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With winter behind us and things finally warming up, spring is here! Springtime is a great season for plants, and many succulents have their growing seasons in the late spring and early summer. To get the most out of your springtime, follow these tips:
Most succulents that go dormant in the winter have spring and summer growing seasons. When temperatures begin to lower, these succulents hibernate for the cold season and reawaken once spring rolls around. Typically, winter-dormant succulents aren’t frost-hardy and should stay indoors for the winter if frost is possible. Since early spring can be unpredictable, it’s best to avoid moving outdoor pots back outside until the frost season is over.
In general, spring comes with several environmental changes that will affect how your succulents grow, especially if the growing season is in the late spring or summer:
The first thing you’ll start to notice are the days getting longer. Most succulents need at least six to eight hours of bright, indirect sunlight per day, and if you live in northern areas, you’ll start to actually receive six to eight hours of natural light. As the days increase, so does the sun’s intensity; it’s important to note that in the spring and summer, the sun’s rays will hit stronger from noon to 5 PM. So, we recommend getting your sun in early. Many succulents have very delicate leaves that burn in direct sunlight, so mornings are your best friend for getting that perfect sunlight.
When your succulents are dormant, they won’t need as much water as usual. For those that go dormant in the winter, spring is when these succulents begin to wake up from their metaphorical nap to start growing again. Thus, you’ll need to start giving them some more water. Your watering schedule may change from winter to summer, but always remember to carefully monitor your soil’s moisture levels and only water when it’s dry.
Early spring is unpredictable. One day, you may have bright, warm sunlight, and the next, snow. For succulents, warmth one day and frost the next isn’t very enjoyable. If you have any outdoor succulents that you’ve moved indoors or covered up for the winter, wait until the weather evens out before putting them back outside.
If you’re looking to enhance your plant’s growth, spring is the best time to use fertilizer. Succulents that go dormant in the winter will benefit from a bit of fertilizer here and there during the spring to improve growth and encourage blooming during the succulent’s blooming period. For most winter dormant succulents, the blooming period lasts for a week or so in the mid to late spring, correlating with the increase in natural light.
With a spring growing season, you can do quite a few things to prepare for your succulents’ growing period. Since your succulents will be working overtime to gather nutrients and grow this time of year, now is the best time to repot, prune, and prep your succulents for the growing season!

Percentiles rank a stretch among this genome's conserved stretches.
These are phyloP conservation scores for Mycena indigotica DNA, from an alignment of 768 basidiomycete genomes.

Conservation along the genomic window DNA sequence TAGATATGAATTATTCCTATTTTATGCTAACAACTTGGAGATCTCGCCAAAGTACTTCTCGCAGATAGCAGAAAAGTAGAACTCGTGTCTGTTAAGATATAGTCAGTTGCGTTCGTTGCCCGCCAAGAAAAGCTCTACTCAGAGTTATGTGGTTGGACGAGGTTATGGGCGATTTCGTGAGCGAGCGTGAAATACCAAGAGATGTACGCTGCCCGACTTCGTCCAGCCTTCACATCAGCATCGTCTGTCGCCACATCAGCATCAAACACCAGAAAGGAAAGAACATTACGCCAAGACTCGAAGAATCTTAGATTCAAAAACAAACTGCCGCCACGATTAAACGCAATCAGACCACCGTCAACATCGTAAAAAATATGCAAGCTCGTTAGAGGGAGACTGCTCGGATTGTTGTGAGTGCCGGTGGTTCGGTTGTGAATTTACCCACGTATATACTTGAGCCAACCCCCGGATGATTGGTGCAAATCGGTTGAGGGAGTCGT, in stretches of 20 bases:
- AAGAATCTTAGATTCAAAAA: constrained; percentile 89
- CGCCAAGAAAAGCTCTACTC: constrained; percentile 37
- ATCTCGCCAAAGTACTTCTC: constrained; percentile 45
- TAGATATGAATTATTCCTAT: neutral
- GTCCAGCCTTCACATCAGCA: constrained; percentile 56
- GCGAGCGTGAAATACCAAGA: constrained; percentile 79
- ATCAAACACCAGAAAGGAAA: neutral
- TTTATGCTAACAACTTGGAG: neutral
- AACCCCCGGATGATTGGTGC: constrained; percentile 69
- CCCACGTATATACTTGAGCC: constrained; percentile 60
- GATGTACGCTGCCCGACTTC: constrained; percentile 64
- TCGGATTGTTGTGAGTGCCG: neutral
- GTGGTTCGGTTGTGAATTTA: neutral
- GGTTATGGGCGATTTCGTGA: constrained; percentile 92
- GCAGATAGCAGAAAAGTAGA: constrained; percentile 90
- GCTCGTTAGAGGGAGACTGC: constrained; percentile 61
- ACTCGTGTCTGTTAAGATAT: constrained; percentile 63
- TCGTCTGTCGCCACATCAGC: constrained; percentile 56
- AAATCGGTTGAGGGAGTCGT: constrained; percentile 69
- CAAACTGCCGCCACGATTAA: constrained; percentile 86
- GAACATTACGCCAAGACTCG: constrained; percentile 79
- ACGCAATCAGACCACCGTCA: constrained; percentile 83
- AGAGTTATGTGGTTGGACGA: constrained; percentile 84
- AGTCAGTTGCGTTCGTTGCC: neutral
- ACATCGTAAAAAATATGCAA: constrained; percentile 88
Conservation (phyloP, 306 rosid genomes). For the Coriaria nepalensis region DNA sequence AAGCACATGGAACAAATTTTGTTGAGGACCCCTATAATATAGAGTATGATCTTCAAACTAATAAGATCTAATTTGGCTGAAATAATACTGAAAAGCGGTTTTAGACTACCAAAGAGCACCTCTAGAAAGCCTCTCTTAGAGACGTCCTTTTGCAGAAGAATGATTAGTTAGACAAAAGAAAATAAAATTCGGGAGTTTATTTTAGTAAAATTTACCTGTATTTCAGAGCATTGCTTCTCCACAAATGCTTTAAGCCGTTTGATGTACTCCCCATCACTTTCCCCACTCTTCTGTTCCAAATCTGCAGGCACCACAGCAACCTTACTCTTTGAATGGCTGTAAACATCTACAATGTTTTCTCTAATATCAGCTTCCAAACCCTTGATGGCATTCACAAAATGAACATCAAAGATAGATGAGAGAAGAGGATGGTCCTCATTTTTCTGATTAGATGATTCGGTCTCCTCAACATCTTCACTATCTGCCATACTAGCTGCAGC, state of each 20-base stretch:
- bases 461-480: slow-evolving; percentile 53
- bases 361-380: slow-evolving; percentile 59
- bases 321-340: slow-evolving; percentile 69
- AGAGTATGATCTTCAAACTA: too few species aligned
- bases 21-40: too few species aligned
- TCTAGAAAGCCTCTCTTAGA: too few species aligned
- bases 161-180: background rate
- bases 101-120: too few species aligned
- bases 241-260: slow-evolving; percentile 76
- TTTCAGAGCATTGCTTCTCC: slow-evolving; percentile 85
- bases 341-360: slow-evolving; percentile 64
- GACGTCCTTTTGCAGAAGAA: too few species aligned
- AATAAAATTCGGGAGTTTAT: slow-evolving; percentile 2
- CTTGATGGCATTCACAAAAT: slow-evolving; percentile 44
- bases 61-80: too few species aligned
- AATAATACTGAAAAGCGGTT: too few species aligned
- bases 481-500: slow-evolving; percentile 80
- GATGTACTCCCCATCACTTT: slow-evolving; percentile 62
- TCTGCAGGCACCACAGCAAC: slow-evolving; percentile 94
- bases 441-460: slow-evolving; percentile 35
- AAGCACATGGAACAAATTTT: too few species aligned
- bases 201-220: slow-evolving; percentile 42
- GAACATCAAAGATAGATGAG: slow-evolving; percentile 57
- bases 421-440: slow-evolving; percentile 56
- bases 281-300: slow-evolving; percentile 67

Once things begin to warm up, it’s time to repair winter's damage to your plants. Frost and cold damage are common, especially in colder areas, and it’s perfectly normal for your outdoor succulents to sustain some injuries over the winter. Once the frost has cleared, bring out any succulents you’d previously kept indoors, uncover any succulents you’ve insulated, and assess the damage. The best way to revive a frostbitten succulent is through pruning, which is best done in the spring anyway.
It’s best to repot your succulents just before or during the growing season, so any damage can callous over and recover without any potential interruptions. Unless your plant suffers from root rot, a fungal infection, or pests in the dirt, it’s best to avoid repotting until the growing season begins. When you repot for the growing season, choose a pot at least 10% larger than your succulent’s previous pot– it will need the room to grow!
The nicer weather will help reduce your succulents’ susceptibility to transplant shock. Transplant shock is common among all plants, and the warmer weather, coupled with an increase in sunlight, will help your succulents recover quickly.
Like with repotting, the best time to prune your succulent is during the growing season, since your plant will have plenty of nutrients to heal from any cuts you may make. Root-bound succulents, for example, need their roots pruned to prevent the plant from “suffocating”. During your succulent’s springtime growing season, roots are more likely to callous over without any complications since the plant is working hard to grow and develop.
Leaf-wise, the same rule applies. Damaged or pruned leaves are more likely to callous over quickly during the growing season, making springtime great for propagation! If you propagate from leaves, cuttings will callous within a few days, and you’ll have all your potting and care supplies at the ready as well.
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